Title: The King’s General
Author: Daphne du Maurier
Page Count/Review Word Count: 376
Daphne du Maurier is one of those authors who I find to be hit and miss, and this one, for me, was a miss. But there’s a reason for that, which is that it’s historical fiction. I very rarely find historical fiction to be enjoyable to read, mostly because I think writers tend to over-focus on the history and to forget about the fiction part.
But that’s not really true here. Du Maurier tells a decent story with some pretty strong characterisation, and I also found it interesting that one of her characters is struggling with a disability. You don’t see that too often in historical fiction, and du Maurier does it well.
Still, it wasn’t a particularly gripping read, and the most interesting parts for me were the bits where du Maurier talked about the places, because there was some crossover there with some of her other books.
I also think that I enjoyed this book a little more than I otherwise might have done because I listened to it as an audio book. For whatever reason, I find that du Maurier is more enjoyable via audio. Perhaps it has something to do with her writing style.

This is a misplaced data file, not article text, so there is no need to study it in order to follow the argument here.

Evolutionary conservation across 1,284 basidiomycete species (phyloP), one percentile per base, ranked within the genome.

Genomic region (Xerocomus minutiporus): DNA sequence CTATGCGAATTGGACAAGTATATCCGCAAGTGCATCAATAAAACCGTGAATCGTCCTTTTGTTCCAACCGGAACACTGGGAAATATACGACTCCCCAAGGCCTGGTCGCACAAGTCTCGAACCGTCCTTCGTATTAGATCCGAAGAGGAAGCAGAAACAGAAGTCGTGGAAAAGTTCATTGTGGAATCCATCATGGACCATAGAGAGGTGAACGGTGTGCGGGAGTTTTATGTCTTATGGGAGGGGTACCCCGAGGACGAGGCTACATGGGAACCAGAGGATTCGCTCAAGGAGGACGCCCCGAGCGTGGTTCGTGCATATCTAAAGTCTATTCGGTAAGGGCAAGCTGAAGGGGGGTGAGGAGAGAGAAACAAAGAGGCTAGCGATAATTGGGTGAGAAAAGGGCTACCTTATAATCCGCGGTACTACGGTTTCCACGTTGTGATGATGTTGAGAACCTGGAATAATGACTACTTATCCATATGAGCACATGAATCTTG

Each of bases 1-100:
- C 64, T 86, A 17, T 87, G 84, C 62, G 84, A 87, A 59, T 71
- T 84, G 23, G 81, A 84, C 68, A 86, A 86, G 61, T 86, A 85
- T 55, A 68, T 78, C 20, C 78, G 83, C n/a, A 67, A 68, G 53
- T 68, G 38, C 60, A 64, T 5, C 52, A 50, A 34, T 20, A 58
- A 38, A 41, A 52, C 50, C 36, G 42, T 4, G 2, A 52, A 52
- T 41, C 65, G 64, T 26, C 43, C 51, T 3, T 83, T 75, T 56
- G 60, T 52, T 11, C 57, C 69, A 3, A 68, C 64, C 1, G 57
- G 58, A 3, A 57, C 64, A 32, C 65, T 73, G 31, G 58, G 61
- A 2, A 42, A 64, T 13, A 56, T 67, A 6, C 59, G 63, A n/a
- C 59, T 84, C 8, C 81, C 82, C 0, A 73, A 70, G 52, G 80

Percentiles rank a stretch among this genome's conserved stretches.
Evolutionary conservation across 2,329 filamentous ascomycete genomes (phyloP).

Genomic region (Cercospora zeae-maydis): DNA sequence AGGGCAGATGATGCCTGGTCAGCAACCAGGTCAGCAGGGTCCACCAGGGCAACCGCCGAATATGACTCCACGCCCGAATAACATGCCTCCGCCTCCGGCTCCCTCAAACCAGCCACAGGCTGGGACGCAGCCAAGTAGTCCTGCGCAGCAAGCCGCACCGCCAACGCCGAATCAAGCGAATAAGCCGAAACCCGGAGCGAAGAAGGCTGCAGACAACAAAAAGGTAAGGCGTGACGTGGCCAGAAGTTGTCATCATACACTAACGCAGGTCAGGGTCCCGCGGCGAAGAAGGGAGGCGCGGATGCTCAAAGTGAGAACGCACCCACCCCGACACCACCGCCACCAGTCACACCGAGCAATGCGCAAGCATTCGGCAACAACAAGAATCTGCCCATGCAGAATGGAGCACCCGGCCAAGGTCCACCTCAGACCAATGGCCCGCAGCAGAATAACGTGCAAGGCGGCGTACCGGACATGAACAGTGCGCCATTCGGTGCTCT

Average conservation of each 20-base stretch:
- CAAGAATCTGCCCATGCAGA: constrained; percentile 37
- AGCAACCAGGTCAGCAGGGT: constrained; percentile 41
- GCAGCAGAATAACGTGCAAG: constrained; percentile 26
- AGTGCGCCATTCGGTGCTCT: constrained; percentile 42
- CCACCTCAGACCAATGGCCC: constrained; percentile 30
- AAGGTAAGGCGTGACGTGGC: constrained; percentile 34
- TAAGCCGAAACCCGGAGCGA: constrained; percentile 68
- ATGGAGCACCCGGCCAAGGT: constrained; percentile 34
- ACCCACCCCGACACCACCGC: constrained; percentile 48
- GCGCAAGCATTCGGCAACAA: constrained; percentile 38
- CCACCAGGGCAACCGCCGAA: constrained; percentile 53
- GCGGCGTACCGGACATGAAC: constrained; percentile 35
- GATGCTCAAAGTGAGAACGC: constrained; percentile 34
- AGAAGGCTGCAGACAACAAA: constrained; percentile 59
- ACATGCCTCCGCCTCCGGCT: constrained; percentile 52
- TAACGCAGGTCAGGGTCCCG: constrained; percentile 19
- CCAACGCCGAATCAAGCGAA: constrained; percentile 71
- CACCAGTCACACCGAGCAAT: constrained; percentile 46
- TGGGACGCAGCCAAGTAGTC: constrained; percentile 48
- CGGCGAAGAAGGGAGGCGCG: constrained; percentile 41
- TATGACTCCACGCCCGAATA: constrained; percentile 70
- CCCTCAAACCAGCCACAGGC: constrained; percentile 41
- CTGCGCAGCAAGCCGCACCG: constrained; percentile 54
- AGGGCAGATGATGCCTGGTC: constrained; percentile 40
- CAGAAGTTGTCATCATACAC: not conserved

Other than that, I don’t have much more to say about this one. It’s a decent enough read if that’s your sort of thing, but it really isn’t the kind of thing that I like. I’m glad that I picked it up because I’m slowly working my way through du Maurier’s back catalogue, but I wouldn’t have read this one if it had been written by anyone else.
Du Maurier just has a little something magical about her, and there’s plenty of that magic on offer here. That’s why I’m still giving it a 3.5/5, albeit a weak one. That’s my default rating for a professional quality book, and du Maurier was the consummate professional, even when she was writing in a genre like this one.
Oh, and you should bear in mind while you’re reading it that Menabilly is the prototype for Manderley. That makes it worth reading to die-hard fans, if nothing else.